Federal prosecutors in Oregon are attempting to block a self-described antigovernment “Patriot” blogger from continuing to publish names of individuals he contends were FBI informants during last year’s standoff at the Malheur National Wildlife Refuge.
FBI agents last Thursday served Gary Hunt, of Los Molinos,, Calif., with a “cease and desist” letter signed by Assistant U.S. Attorney Pamala Holsinger, the criminal chief for the District of Oregon. Hunt, 70, has published an antigovernment patriot newspaper since 1993 and a patriot-militia blog since 2009.
The letter alleges Hunt has published “excerpts” of investigative material, protected from public dissemination by a judge’s order. Only defense attorneys were permitted to see the secret FBI reports, with informants’ names redacted, under terms of the judge’s protective order. It is unclear how Hunt obtained the material.
Hunt immediately posted the federal prosecutor’s letter and related documents on his web site, along with a new post proclaiming that he “has no intention” of complying with the federal government’s demand that he remove the material within 24 hours.
The next step, which the Justice Department may pursue, would be to seek a federal order demanding Hunt remove the material. If he still refuses, he could then be found in contempt of court and subject to arrest.
A jury in October found Ammon Bundy, his brother Ryan Bundy and five other defendants not guilty of charges associated with conspiring to occupy the Malheur refuge and preventing federal employees from working there. Hunt traveled to Burns, Ore., during the occupation, but was not among those indicted.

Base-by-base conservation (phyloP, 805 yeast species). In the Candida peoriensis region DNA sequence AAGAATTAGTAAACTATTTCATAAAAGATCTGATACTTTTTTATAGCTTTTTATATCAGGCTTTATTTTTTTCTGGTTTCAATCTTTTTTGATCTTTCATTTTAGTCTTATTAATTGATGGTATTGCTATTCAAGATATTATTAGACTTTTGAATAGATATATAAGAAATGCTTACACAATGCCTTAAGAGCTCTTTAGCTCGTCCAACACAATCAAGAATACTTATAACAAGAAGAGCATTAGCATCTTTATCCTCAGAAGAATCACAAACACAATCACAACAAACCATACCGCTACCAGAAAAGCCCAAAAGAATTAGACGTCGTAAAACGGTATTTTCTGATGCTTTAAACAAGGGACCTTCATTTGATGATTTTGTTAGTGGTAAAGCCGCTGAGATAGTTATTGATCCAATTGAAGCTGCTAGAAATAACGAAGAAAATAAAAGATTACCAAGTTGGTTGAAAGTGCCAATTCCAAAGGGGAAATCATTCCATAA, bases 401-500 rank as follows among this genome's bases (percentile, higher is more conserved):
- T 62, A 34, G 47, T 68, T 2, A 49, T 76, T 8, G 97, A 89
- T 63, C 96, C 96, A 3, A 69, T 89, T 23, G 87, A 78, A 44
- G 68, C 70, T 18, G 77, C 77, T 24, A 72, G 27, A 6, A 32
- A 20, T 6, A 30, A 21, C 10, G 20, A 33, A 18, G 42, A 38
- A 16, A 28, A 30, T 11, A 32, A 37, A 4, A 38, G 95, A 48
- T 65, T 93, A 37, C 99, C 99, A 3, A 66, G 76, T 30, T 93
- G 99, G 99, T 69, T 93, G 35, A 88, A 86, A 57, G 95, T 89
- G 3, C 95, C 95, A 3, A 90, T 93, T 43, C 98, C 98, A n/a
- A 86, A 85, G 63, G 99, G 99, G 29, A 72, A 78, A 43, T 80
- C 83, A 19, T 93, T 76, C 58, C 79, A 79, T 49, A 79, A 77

During the trial, it was disclosed that the FBI had nine informants inside the refuge during the occupation and six others working in undercover capacities, but all weren’t publicly identified.
While the prosecutor’s letter doesn’t mention the specific material, an accompanying affidavit identifies the material as confidential FBI reports detailing the work of its informants, called “confidential human sources” by agents.
“Public dissemination of the material produced under this Court's Protective Order could threaten ongoing investigations and the safety of government confidential human sources, informants or others,” Holsinger wrote in her letter.
In the affidavit, an FBI agent said, “Based on my experience with this investigation, I know some of the defendants in this case and individuals associated with the defendants in this case have advocated for violence against federal employees, law enforcement, and/or informants.”
The affidavit refers to a video found on the cell phone of defendant Jason Patrick following the arrest of Ammon Bundy and the death of occupier Robert LaVoy Finicum at a police roadblock. The video shows occupiers who remained at the refuge angered by the turn of events.
During that meeting, the affidavit says an “individual stated to the group "(Let's) regroup, get in, go find out who works for the Feds and start executing them. Execute them, their families, everyone. Make it a statement. If you work for those crooked fucks you're going to die.”
Patrick and six other remaining defendants are scheduled to stand trial beginning Feb. 14 in U.S. District Court in Portland.
In the lead-up to the trial, Hunt has published assorted blog posts, beginning in November, identifying at least eight individuals he claims were working as FBI informants. The FBI agent’s affidavit, identifying the “confidential human sources” only by their initials, seems to give credibility to Hunt’s claim.
“If exposing government spies that spy on the people is criminal, then I confess to that crime,” Hunt said in a blog post on Friday. “If, however, We, the People, have a right to know what our government is doing, then the Court on Oregon is criminal.”